eBay slams Google Checkout

via Cnet.com: eBay bans Google Checkout

Does this mean that the tagline circulating among the blogoshpere and e-mail groups saying that ‘Google Checkout is no PayPal killer’ wrong?

The Elinor Mills writes in Cnet.com news blog:

“Safety and convenience are at the core of eBay’s policies toward payments,” the policy statement says. “This policy is designed to promote safe online shopping, and to encourage online payment methods that are safe, easy to use, reliable, and offer high levels of protection for users.”

eBay spokesman Hani Durzy said Google Checkout was added to the prohibited payment services list on Thursday primarily because it is so new and untested.

There you have it, ‘so new and untested’ this, in all good intentions, means that Google must stop at rolling out products and services in the ‘beta’ stage. It may sound cool or cutting-edge stuff just because it has the ‘beta’ tag attached to it but eBay does have a point.

Can you trust your online transactions to be safe and totally secure when using a service that is still in beta or testing stage? Aside from a strategic move by [tag]eBay[/tag] to protect its own [tag]PayPal[/tag] service from the giant that is [tag]Google[/tag], it just makes perfect sense.

Still, I’m not totally with eBay on this move. It only makes sense as long as Google Checkout is in the ‘beta’ stage, once it does comes out as a fully functional stand-alone service it should be removed by eBay from its banned list of [tag]payment services[/tag], it would just be unfair and unethical business-wise.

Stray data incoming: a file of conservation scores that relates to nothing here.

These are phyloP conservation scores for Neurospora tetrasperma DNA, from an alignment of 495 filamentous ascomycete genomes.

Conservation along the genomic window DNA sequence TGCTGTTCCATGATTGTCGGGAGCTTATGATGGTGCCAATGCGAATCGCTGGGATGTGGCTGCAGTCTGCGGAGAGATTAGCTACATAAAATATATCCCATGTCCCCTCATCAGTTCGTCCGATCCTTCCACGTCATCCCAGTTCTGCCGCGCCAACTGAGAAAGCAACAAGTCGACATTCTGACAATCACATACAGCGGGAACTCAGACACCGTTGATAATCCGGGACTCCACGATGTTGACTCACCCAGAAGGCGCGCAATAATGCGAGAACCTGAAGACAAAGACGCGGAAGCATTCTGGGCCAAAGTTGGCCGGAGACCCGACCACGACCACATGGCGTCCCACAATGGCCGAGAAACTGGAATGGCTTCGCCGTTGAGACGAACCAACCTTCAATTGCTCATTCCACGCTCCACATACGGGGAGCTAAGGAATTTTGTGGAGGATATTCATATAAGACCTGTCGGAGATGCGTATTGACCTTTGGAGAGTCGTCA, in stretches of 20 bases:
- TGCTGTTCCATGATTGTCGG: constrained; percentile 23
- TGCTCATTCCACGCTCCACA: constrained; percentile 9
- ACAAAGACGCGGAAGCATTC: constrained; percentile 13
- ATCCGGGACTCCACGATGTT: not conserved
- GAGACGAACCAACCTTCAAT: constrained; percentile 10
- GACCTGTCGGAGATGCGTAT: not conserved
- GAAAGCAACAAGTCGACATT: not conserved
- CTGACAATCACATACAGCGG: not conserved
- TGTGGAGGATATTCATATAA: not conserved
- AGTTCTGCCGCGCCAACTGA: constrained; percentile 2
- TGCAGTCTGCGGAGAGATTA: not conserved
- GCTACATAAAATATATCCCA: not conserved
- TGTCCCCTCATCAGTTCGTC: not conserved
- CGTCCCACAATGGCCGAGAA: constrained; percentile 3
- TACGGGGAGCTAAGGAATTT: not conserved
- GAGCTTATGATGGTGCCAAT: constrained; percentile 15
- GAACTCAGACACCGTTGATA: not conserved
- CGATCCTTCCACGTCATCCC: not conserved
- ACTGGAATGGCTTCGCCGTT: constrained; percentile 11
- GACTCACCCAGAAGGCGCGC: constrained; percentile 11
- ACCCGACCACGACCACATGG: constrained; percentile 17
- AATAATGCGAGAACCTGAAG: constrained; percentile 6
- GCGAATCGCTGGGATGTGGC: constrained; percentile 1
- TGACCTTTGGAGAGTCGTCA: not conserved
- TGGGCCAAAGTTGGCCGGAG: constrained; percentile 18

As for Google, I can only wish that they speed up the development of [tag]Google Checkout[/tag] so as to avoid similar incidents like this in the future, and please make it available in the Philippines in the very near future.

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4 thoughts on “eBay slams Google Checkout

  1. Infact It's great and wonderful to see a company that can challenge and compet with PayPal (eBay).
    For the part two years I couldn't purchase goods online because PayPal refuses to offer its services in my country "Nigeria" simply because some people among us are bad but they should know that not all nigerians are corrupt. It's well known that US has high rate of corruptions more than any country in the world . What I think they (PayPal & eBay) should do is what google asked me to do when I was opening my Google checkout account is that: customers should scan/photocopy both front and back of their cards after blocking the first 12 digit numbers and the front of their driver licences, then to mail/fax them.
    We are glad to have Google and trust its checkout rather than PayPal that doesn't trust us.
    Thanks google ride on

  2. My reaction to the article “Would You Trust Google With Your Money?” in PCWorld.com:

    “Citing high cases of credit card fraud, Paypal refuses to offer its services in my country–the Philippines. I’d rather trust Google than a company that doesn’t trust me.”

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